Surf Therapy A Wave Of Relief For Returning Vets

Hundreds of men and women are returning home from Iraq and Afghanistan with physical and emotional scars. Their problems range from traumatic brain injuries to the loss of body parts. Many face long, excruciating months of rehabilitation — and for some, their therapy leads them to the beaches of southern California. From member station KQED, Scott Shafer reports.

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Thousands of men and women are returning home from Iraq and Afghanistan with problems ranging from traumatic brain injuries to the loss of limbs. For some, a day of therapy is a day at the beach. According to the Naval Medical Center in San Diego, surfing promotes physical and emotional well being for these wounded warriors.

From member station KQED, Scott Shafer has more.

SCOTT SHAFER: On a recent morning in a seaside parking lot in Del Mar, California, a few soldiers and Marines unpack their surfboards and slip into their wetsuits, anticipating the morning's first big wave.

Specialist JOE SERENO(ph) (United States Army): I'm going to get pounded today, man.

SHAFER: One of them is 21-year-old Army Specialist Joe Sereno.

Spc. SERENO: Waves are going to crush. It's going to be fun though.

SHAFER: Sereno and his buddies were seriously injured in Iraq. The Naval Medical Center is using surf lessons to help them recover. Before they head out to the ocean, a lifeguard tells them what to expect.

Unidentified Man #1: Should be pretty good. Looks clear. So, waves are good form, one to three feet. Looks fun. So, you guys should have a great day.

SHAFER: Fifty yards from the shore, Sereno is holding onto his surfboard, looking for the next big wave to catch.

Hey, how's it going?

Spc. SERENO: Chillin', dude.

SHAFER: How do you feel?

Spc. SERENO: Perfect. Hanging two.

SHAFER: Hanging two, rather than hanging 10, is Sereno's way of joking about his injuries. He lost all 10 of his toes along with both his legs in Iraq. At this moment, out here in the Pacific Ocean, Sereno leaves that disability far behind.

Spc. SERENO: The waves were riding very, very long, so I'm having a lot fun. Relaxing and catching some all the way in.

SHAFER: Standing on the beach, the boyish native of Palmdale, California recounts the day, two and a half years ago, when his truck hit a roadside bomb.

Spc. SERENO: I remember being in the truck, chest full of water and next thing I know, my hands are zipped tight to my back and my sergeant major is cutting my leg off with a machete.

SHAFER: Sereno lost both his legs above the knee. During months of therapy, he learned to walk again with two prosthetic limbs. As his rehabilitation progressed, his physical therapist asked if he was interested in learning to surf as part of his rehab.

Spc. SERENO: I've never surfed before I lost my legs. As soon as I got on the water on that surfboard, dude, that was it, and I fell in love with it.

SHAFER: Sereno likes the cardio workout he gets from surfing. All that paddling back and forth is aerobic exercise and it really helps his frame of mind.

Spc. SERENO: It's challenging, you know, to do things that normal people can do. And when I can get out there and do it, it's just, it boosts my ego. You know, it's like, yeah, I can do it, you know, and get stoked about it.

SHAFER: Sereno removes his custom-made legs before hitting the beach. Some of the surfers, missing an arm or just one leg, manage to get up and stand on the board out in the ocean. For Sereno, it's more about sitting up on the board and riding through the waves.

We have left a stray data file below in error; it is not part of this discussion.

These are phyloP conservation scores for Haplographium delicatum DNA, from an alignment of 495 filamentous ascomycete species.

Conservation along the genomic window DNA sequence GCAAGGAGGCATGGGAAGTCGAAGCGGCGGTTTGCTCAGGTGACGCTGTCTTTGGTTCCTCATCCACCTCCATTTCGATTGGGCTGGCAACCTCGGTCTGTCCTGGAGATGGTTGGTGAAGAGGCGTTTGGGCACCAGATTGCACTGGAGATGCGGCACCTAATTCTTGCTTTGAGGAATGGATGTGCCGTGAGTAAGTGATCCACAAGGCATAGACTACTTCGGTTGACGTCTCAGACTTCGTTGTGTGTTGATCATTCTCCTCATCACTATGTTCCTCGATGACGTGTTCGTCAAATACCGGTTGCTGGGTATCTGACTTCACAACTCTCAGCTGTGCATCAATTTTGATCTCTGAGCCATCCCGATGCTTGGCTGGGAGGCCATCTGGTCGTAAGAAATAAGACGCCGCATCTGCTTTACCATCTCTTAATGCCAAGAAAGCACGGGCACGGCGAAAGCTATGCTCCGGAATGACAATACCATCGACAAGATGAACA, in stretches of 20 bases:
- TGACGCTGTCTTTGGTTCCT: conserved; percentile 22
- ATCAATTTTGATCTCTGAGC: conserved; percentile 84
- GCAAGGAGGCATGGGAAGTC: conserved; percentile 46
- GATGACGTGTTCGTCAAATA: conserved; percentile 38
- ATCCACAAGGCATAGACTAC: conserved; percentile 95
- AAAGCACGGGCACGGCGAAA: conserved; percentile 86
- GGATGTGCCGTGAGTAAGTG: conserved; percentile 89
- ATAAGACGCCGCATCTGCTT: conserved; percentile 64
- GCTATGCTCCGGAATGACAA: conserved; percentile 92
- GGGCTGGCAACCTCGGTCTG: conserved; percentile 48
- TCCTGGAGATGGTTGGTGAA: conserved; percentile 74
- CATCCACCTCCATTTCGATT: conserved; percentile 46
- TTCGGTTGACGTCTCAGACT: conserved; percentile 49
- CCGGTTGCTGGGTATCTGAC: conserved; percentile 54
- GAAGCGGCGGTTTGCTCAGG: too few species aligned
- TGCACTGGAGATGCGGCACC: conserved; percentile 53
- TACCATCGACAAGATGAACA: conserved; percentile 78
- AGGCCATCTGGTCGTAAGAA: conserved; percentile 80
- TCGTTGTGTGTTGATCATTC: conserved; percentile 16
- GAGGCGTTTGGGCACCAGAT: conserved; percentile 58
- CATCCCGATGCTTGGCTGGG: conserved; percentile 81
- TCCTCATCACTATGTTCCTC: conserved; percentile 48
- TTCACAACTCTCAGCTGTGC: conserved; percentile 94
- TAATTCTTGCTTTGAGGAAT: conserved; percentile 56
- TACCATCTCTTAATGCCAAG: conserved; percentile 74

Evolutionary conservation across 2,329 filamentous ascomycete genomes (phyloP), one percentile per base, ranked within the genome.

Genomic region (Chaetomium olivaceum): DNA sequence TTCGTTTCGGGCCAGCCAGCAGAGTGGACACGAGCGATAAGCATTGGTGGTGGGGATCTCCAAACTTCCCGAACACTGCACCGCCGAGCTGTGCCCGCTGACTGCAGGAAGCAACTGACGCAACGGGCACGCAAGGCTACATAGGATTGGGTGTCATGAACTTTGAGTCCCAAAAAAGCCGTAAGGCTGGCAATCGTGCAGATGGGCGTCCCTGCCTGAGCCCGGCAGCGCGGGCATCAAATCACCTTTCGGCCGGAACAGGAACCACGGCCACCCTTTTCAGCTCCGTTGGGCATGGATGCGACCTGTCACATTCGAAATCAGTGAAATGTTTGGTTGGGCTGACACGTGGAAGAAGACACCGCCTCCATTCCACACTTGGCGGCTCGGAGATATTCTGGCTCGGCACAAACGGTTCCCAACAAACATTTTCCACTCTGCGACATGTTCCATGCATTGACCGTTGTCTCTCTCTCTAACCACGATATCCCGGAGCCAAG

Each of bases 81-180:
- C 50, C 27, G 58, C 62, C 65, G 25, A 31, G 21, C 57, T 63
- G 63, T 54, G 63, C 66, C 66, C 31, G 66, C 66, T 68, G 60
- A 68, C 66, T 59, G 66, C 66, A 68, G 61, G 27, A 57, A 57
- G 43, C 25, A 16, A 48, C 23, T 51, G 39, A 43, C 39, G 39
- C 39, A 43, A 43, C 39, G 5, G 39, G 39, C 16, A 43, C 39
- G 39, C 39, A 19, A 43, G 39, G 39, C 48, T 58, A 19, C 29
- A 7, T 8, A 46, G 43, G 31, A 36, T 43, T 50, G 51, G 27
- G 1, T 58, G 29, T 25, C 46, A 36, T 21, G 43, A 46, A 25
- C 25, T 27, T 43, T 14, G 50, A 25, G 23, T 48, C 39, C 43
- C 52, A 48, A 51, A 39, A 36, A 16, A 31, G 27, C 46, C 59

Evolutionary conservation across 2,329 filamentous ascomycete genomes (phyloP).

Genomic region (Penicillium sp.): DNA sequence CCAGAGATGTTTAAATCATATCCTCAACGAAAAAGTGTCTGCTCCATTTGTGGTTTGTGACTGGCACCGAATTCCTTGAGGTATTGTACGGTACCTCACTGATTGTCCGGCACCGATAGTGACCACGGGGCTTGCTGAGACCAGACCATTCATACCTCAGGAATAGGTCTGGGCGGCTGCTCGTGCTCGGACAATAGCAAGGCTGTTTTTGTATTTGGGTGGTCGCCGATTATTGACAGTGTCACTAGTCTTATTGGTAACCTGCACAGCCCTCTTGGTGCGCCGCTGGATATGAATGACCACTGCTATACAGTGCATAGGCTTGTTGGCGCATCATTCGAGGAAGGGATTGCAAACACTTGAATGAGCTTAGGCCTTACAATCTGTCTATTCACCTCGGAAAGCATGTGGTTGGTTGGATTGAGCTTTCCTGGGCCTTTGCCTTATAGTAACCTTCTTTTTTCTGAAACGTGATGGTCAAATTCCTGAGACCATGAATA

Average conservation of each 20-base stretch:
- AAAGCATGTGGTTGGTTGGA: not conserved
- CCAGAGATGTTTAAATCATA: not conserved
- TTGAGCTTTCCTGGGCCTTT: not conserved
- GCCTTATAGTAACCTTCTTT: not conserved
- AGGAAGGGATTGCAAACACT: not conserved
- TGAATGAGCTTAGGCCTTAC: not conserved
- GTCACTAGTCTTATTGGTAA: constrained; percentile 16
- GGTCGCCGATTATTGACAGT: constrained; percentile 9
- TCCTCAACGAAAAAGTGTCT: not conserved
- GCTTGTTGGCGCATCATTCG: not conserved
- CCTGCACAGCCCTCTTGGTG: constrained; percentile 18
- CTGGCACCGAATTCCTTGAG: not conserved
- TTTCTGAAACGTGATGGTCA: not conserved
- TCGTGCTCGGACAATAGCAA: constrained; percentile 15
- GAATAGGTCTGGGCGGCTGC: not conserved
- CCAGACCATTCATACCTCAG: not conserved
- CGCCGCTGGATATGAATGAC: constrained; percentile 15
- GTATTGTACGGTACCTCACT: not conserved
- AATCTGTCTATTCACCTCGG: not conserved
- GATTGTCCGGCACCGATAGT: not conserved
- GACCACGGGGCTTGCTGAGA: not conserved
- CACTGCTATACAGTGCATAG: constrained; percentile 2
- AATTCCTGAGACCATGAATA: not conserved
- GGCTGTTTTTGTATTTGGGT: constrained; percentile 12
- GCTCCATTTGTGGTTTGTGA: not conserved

Betty Michalewicz, an exercise therapist from the Naval Medical Center puts it this way.

Ms. BETTY MICHALEWICZ (Exercise Therapist, Naval Medical Center): Surfing is way more than just standing up. It's about reading the waves. It's about maneuvering in the waves.

SHAFER: Michalewicz started this therapy program just over a year ago. She says a lot of amputees developed back pain. And surfing, because it builds up the back muscles, can help prevent that.

Not all the wounded surfers here are amputees. Marine Lance Corporal Elmer Ugarte was shot in the chest while on patrol in Iraq. Afterwards, he had trouble breathing and lost his core strength.

Lance Corporal ELMER UGARTE (United States Marine Corps): Things a normal Marine would have to do, I couldn't do. I had to get taught how to do all that again.

SHAFER: The 22-year-old San Diego native removes his shirt and reveals two scars: a massive one running down the middle of his stomach, the other on his chest. There were psychological scars, too. Like many returning soldiers and Marines, Ugarte suffered from Post Traumatic Stress Disorder. He got help and says he's better now.

Lance Cpl. UGARTE: When you're out there you're pretty much relaxed. You're at peace. Your board is your sanctuary. And you're just waiting for that smooth ride to bring you in. And you paddle the hell back out before those problems catch up to you again.

SHAFER: Ugarte says surfing has helped build up his core strength again and the tranquility he finds in the sea helps heal his emotional wounds and ultimately will help get him back to active duty sooner.

As for Joe Sereno, he's a new dad. Laura Lee Sereno(ph) is just a month old. He already has big plans for her.

Spc. SERENO: I'm just looking forward to her growing up with me, you know. It's great. And…

SHAFER: Do you think you might take her out here one day?

Spc. SERENO: Oh, definitely, dude. I'm going to show that little girl how to surf - going to be a pro.

(Soundbite of laughter)

SHAFER: In fact, Sereno says, he might even want to become a surf instructor himself one day.

For NPR News, I'm Scott Shafer in San Diego.

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